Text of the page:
One person briefed by the administration told CNBC: “Quotas are an active part of the discussion with every country on the exemption list.” U.S. Trade Representative Robert Lighthizer is leading the process for country exemptions, except for the European Union, which Commerce Secretary Wilbur Ross is leading. The Department of Commerce is also spearheading the process for product exemptions. The National Security Council is overseeing the entire process. The May 1 deadline on the tariff exemptions was set in a presidential memorandum on the topic.

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UK says they have a solution, but not what that is.

Brexit Talks At Risk Of Collapse Over Irish Border (G.)

The EU’s chief Brexit negotiator has warned that talks are at risk if the UK does not soften its red line on the Irish border issue. Speaking to reporters on his third visit to Ireland since the referendum, Michel Barnier said he was “not optimistic” and “not pessimistic” but “determined” that the two sides can break the current impasse on talks. He repeated recent declarations that unless Britain came up with fresh thinking on how to avoid a hard border by the June EU council summit, further talks were in danger of collapsing. “Until we reach this agreement and this operational solution for Northern Ireland, a backstop [solution], and we are ready for any proposal … there is a risk, a real risk,” he said.

But he hinted that the UK would not have to come up with the final deal for Ireland, describing the June summit as “a stepping stone” to the October deadline for the wider Brexit deal to be completed. The Irish prime minister, Leo Varadkar, said Britain’s “approach to negotiations will need to change in some way” if there is to be agreement over the issue. Appearing alongside Varadkar and his deputy, Simon Coveney, Barnier said the EU was “absolutely united” on the Irish question but wanted to work with the UK to find a practical solution. Coveney warned that there would be “difficulties” at the next EU council summit in June in progressing to wider Brexit talks unless the UK commited to wording for a “backstop” solution for the Irish border.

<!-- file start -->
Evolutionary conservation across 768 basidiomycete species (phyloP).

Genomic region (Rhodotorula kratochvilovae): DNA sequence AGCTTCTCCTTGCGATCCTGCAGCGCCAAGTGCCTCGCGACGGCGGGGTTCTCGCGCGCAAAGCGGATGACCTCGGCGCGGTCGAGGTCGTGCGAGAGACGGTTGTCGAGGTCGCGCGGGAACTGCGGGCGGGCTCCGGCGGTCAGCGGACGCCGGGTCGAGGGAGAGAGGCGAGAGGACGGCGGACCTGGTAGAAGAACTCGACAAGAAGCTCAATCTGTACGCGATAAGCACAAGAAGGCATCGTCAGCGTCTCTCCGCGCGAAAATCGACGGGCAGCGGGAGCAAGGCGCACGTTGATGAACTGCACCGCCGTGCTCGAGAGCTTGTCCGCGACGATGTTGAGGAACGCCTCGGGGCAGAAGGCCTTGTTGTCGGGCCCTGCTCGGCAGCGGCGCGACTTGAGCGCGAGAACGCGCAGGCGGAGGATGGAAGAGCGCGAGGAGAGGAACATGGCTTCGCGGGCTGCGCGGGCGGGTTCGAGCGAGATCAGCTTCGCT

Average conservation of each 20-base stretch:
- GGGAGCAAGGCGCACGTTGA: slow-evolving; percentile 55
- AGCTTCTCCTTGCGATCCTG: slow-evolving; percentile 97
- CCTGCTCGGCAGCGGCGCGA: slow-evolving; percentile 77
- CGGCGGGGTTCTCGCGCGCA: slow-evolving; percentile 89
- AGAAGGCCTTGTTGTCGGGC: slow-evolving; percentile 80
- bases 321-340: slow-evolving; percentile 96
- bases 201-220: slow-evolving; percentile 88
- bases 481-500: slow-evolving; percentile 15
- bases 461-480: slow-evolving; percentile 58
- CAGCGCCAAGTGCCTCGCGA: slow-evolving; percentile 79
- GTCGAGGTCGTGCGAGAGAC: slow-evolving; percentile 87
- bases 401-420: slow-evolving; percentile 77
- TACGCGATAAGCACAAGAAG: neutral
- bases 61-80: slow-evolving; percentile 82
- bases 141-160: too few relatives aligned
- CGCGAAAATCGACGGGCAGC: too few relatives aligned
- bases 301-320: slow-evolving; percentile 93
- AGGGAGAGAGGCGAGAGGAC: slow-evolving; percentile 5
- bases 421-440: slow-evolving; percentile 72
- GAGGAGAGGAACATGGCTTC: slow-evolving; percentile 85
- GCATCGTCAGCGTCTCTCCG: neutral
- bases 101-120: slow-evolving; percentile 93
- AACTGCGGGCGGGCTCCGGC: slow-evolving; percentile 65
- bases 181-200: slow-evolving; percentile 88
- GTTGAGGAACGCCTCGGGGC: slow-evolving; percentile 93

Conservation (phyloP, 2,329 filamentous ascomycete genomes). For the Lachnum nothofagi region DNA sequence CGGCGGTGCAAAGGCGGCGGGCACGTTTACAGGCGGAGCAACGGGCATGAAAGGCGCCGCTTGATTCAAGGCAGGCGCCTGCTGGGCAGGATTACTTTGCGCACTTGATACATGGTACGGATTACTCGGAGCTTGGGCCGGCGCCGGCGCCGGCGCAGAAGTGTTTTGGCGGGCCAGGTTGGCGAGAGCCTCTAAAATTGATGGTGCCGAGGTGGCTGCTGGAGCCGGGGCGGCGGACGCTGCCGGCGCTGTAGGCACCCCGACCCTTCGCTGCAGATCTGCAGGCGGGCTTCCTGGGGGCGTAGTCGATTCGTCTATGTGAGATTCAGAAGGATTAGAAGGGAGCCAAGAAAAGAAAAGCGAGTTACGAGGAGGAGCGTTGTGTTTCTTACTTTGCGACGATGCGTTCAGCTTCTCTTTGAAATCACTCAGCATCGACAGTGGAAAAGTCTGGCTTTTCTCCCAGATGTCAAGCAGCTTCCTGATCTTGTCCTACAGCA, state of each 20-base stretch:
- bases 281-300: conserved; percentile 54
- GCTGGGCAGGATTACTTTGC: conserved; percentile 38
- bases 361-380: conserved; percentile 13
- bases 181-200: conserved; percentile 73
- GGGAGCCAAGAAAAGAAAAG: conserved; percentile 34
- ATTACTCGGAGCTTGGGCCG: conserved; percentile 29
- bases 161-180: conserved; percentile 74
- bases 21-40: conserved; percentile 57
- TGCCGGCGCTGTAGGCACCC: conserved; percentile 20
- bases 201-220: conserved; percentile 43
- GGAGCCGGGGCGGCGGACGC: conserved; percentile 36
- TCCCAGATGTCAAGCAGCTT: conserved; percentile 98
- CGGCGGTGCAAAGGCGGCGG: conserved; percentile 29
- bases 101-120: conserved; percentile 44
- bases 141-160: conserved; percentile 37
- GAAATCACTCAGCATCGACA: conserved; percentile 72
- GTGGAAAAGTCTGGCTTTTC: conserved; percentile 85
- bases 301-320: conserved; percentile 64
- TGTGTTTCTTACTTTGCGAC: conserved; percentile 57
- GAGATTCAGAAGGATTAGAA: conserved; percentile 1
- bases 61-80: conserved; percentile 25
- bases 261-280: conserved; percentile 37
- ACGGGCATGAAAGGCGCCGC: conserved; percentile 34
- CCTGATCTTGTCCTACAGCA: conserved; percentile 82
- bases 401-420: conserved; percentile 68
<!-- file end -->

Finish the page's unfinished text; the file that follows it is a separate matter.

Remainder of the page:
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It would be fun.

South Korea President Says Trump Deserves Nobel Peace Prize (R.)

South Korean President Moon Jae-in said U.S. President Donald Trump deserves a Nobel Peace Prize for his efforts to end the standoff with North Korea over its nuclear weapons program, a South Korean official said on Monday. “President Trump should win the Nobel Peace Prize. What we need is only peace,” Moon told a meeting of senior secretaries, according to a presidential Blue House official who briefed media. Moon and North Korean leader Kim Jong Un on Friday pledged at a summit to end hostilities between their countries and work toward the “complete denuclearization” of the Korean peninsula. Trump is preparing for his own summit with Kim, which he said would take place in the next three to four weeks.

The Trump administration has led a global effort to impose ever stricter sanctions on North Korea and the U.S. president exchanged bellicose threats with Kim in the past year over North Korea’s development of nuclear missiles capable of reaching the United States. In January, Moon said Trump “deserves big credit for bringing about the inter-Korean talks. It could be a resulting work of the U.S.-led sanctions and pressure”. Trump’s predecessor, Barack Obama, won the 2009 Nobel Peace Prize just months into his presidency, an award many thought was premature, given that he had little to show for his peace efforts beyond rhetoric.

Even Obama said he was surprised and by the time he collected the prize in Oslo at the end of that year, he had ordered the tripling of U.S. troops in Afghanistan. As well as Obama, three U.S. presidents have won the Nobel Peace Prize: Theodore Roosevelt, Woodrow Wilson, and Jimmy Carter. Moon’s Nobel Prize comment came in response to a congratulatory message from Lee Hee-ho, the widow of late South Korean President Kim Dae-jung, in which she said Moon deserved to win the prize, the Blue House official said. Moon responded by saying Trump should get it.

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Nothing leaks like Washington.